Reply to the Reverend
The Homosecular Gaytheist, known to his fans as the Rev. Reed Braden, has graced my blog once again with his trademarked snarkiness. Normally, I don’t answer him because I’m afraid that it will inflate his already overly-large ego, but I don’t want to risk him thinking that he’s won again. I stopped posting during our last round of debating because his tone is too sarcastic, even for me. Not because he demolished my arguments.
I will answer his second comment first, then dive into his meatier first comment.
OH MY GOD! I just realised you’re Cory Tucholski! I had so much fun completely obliterating your arguments last time we met online. So good to see you and smack down your arguments again! Have fun with your six readers!
Six RSS readers. I generate over 1200 hits per month. And my blog has been graced with comments by “famous apologists” such as James White. This statement is just childish. Onto the real argument:
I mentioned two vile aspects of that Columbus quote that stemmed directly from his Christianity: Slavery and the destruction of cultures by way of “spreading the Gospel”.
The wholesale destruction of cultures in the name of mission work still continues today and is seen as highly virtuous by almost every Christian I have ever met. I can’t even fathom the amount of money (and I can fathom with the best of the fathomers) that Christians spend each year on sending missionaries into the Amazon and into war-torn African nations to bribe the natives and the misplaced into Christianity (and out of their cultural beliefs and practices) with promises of food, technology, peace and eternal life.
We’re not looking to destroy cultures. That has not been my experience with missionary work at all. The idea is to convert them to Christianity, and throw off the shackles of their former religion. We preserve every aspect of their culture except the religious one.
Think of it like this: The belief of Christians is that when you die, you are rewarded or punished based solely on how much faith you demonstrated to God. The only way to demonstrate faith in God is by confessing with your mouth that Jesus is Lord and believing that God raised him from the dead (Rom 10:4). Wouldn’t you want to spread that good news to anyone who will listen to its life-altering message? We don’t force people to accept Christ. God works in their hearts and brings them to that decision, using our teachings as the vehicle.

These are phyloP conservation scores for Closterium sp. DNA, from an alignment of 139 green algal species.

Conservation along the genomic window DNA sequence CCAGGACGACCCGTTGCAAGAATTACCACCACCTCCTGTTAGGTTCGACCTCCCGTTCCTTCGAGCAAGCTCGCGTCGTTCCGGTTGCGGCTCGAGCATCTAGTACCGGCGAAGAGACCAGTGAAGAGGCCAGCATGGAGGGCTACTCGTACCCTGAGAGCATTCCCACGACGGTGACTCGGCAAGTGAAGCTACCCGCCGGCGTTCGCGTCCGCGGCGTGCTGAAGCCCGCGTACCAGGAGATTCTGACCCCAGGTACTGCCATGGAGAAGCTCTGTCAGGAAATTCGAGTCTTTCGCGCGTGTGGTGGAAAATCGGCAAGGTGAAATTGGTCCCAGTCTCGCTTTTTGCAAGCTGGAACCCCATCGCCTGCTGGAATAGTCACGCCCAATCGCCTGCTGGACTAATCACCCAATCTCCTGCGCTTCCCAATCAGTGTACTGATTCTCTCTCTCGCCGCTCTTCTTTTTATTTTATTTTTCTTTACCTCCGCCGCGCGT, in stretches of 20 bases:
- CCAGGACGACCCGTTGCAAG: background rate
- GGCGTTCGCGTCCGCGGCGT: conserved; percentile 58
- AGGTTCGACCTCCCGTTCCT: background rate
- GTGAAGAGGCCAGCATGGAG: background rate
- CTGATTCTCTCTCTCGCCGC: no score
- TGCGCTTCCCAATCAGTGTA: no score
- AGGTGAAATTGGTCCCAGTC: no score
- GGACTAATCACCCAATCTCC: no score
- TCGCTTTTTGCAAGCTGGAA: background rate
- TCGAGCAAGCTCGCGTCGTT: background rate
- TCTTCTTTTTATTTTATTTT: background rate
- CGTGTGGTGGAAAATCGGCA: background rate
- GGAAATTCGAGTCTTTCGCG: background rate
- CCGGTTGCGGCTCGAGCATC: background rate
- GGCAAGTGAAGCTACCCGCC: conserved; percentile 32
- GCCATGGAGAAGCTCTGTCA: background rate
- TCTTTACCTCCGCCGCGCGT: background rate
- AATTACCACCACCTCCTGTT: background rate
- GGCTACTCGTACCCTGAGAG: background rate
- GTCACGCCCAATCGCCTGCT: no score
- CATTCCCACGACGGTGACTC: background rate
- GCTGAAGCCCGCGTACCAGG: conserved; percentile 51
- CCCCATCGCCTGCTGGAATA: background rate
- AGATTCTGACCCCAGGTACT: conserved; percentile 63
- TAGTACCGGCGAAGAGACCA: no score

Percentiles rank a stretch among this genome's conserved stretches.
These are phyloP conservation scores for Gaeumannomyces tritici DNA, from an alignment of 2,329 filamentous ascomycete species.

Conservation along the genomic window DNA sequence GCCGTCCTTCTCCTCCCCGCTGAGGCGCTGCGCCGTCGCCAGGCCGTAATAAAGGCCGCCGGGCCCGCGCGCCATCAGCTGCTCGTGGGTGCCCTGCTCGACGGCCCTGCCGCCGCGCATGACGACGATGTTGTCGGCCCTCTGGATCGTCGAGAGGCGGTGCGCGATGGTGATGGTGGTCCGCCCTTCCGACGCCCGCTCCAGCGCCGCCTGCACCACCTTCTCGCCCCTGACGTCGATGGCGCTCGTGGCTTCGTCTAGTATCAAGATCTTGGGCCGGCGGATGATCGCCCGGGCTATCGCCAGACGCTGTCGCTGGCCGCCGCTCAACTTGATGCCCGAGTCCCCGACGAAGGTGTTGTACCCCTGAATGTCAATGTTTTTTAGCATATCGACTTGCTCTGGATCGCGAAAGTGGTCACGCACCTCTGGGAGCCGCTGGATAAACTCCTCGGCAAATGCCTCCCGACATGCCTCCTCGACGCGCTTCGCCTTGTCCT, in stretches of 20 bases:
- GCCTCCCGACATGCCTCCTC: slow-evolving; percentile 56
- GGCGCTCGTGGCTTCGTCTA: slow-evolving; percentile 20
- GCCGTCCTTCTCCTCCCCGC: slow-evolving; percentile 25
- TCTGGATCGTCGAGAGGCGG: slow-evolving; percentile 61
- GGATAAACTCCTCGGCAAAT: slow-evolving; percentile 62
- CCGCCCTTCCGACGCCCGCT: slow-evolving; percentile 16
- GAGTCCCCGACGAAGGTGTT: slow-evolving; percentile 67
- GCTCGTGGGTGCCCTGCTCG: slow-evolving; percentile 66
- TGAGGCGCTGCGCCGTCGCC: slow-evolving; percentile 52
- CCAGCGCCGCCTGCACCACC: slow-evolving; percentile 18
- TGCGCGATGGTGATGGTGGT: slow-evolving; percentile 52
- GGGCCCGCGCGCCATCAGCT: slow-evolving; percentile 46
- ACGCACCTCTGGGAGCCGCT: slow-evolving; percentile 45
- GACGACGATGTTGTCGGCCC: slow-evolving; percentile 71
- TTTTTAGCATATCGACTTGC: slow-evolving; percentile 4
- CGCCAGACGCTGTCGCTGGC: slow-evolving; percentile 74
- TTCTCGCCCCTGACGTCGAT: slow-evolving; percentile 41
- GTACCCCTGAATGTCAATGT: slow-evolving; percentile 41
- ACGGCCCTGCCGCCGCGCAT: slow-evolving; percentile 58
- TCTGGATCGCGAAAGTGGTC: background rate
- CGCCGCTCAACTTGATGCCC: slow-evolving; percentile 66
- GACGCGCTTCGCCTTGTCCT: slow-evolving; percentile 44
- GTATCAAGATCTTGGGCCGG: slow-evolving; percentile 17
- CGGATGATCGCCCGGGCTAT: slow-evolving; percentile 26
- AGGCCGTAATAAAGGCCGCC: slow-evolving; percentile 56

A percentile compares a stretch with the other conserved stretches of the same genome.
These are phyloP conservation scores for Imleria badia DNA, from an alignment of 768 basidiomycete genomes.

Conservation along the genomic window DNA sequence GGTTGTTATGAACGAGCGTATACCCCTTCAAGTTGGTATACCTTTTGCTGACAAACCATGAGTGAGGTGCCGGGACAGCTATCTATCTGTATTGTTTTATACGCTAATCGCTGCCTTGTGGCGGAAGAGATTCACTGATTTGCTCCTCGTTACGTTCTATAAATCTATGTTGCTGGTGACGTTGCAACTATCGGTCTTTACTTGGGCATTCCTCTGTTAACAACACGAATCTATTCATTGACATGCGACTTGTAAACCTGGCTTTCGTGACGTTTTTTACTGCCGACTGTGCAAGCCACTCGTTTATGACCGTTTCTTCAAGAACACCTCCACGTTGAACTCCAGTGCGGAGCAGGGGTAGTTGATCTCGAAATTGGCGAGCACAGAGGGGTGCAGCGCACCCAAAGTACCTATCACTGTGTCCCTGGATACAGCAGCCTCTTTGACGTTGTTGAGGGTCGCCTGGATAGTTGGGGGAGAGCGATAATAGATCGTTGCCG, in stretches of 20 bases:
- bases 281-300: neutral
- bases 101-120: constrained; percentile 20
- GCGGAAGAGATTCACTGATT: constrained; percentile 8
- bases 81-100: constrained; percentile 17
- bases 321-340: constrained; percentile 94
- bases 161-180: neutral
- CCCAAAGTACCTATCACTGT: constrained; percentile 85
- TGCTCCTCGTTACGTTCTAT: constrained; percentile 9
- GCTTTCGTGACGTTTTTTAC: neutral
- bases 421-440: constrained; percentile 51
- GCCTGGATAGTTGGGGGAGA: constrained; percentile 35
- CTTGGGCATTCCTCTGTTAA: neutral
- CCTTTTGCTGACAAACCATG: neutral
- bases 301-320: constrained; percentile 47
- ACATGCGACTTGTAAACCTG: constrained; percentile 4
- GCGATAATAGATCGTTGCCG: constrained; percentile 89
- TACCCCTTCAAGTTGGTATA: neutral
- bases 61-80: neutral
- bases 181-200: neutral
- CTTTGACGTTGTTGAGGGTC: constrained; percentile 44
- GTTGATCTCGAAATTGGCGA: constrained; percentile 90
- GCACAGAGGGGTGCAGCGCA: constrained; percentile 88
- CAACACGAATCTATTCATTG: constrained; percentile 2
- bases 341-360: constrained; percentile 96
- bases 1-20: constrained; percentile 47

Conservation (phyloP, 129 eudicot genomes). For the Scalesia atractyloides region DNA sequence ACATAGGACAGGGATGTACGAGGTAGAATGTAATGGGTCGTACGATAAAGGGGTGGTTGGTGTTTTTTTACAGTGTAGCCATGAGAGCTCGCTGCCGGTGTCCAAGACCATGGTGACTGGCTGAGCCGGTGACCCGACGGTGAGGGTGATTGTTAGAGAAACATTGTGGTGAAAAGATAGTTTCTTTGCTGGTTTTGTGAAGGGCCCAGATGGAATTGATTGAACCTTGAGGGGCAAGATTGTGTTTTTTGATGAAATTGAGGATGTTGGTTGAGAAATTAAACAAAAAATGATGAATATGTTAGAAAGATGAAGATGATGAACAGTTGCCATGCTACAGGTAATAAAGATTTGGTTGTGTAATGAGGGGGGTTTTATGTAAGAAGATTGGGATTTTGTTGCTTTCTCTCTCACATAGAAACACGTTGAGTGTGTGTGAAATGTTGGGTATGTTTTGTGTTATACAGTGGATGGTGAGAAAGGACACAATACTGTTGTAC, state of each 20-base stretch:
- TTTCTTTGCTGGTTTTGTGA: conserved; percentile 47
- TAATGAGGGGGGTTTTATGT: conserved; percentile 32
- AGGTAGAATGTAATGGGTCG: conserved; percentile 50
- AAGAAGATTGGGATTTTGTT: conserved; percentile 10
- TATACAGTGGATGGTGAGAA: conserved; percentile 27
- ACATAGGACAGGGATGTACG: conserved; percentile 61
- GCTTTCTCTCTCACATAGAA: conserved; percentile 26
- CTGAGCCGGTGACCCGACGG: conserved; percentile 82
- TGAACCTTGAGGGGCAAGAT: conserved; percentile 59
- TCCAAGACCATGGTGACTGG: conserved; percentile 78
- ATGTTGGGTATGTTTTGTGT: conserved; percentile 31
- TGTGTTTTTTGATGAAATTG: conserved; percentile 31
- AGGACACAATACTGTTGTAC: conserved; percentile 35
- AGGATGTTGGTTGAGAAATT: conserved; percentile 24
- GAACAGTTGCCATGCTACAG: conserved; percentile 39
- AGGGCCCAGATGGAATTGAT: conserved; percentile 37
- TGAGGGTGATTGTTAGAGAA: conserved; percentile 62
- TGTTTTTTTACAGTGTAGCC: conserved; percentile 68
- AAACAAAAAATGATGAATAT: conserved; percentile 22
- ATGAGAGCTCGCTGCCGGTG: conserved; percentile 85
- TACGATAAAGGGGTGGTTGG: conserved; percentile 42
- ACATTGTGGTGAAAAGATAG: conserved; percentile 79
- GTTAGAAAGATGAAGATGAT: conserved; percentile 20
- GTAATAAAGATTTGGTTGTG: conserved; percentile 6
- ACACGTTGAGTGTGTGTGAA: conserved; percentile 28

Tell me how missionaries today aren’t coercing people into Christianity. They even do it on their home soil! Most homeless shelters in the United States are religious organisations and only allow homeless people to eat their food and sleep in their beds if they attend their church services and listen to their pastors! Tell me how that’s not coercing people into Christianity when the only option for food and shelter for many Americans who have lost their homes is to sit and listen to a pastor tell them that they are going to hell.
The truth is harsh, yes, but it is communicated out of love and not out of malice. No one forces them to respond to the message, all they have to do is sit in on the church service. If they respond, it is between them and God; only God can draw them to himself and only they can respond to that drawing.
This brings up an interesting point. Most homeless shelters are religious organizations. It is usually the religious who sponsor things like homeless shelters, not atheists. Why is that? Atheism claims to be humanitarian than theism, but theism always leads more humanitarian efforts than atheist groups. Atheist groups usually lead things like this, or spearhead efforts to get prayer out of school. You know, the really important issues.
You didn’t even mention the slave trade, but I’ll go ahead and address it anyway. I don’t know if by your omission of my point on slavery, you implied that you are in favour of slavery or not, but I will give you the benefit of the doubt and just assume that you didn’t read half of what I wrote. The slave trade was not religiously motivated but it was propagated and carried out by churches and elected officials, drawing from verses of the Old and New Testaments that proscribe laws on how to deal with slaves. God apparently condones slavery.
I didn’t mention the slave trade because I’ve written volumes on it already. But I’ll point you to the best work I’ve seen on it, which is a paper by Paul Copan entitled “Is Yahweh a Moral Monster?” which appears in the latest issue of Philosophia Christi, the semiannual newsletter of the Evangelical Philosophical Society. The kidnapping and displacement of human beings into forced buy-you-and-sell-you slavery is never condoned by either the Old or the New Testament. The slavery that is condoned is a type of indentured servitude. If you read the law carefully, you will note that the slaves are released every seven years and all debts are forgiven, unless the slave chooses to remain a slave. Copan argues that the ideal condition is no slavery at all, and the law contains enough evidence that that is the case.
You may then argue that foreigners were forced by the Israelites to be slaves at the behest of God, and the law allows them to remain slaves for life. To which I will point out two things. First, slaves share 100% in the covenantal promises from God to Israel. This is a big deal. This means that slaves became part of God’s chosen people, and shared equally in all promises that God made to Israel. Second, as Copan argues, the law was never intended to represent the full ideal of morality. It quite often falls short. But it hints at the ideal conditions that God would like to see on earth. That is why the apostle Paul says that what is written in former days is written for instruction (Rom 15:4).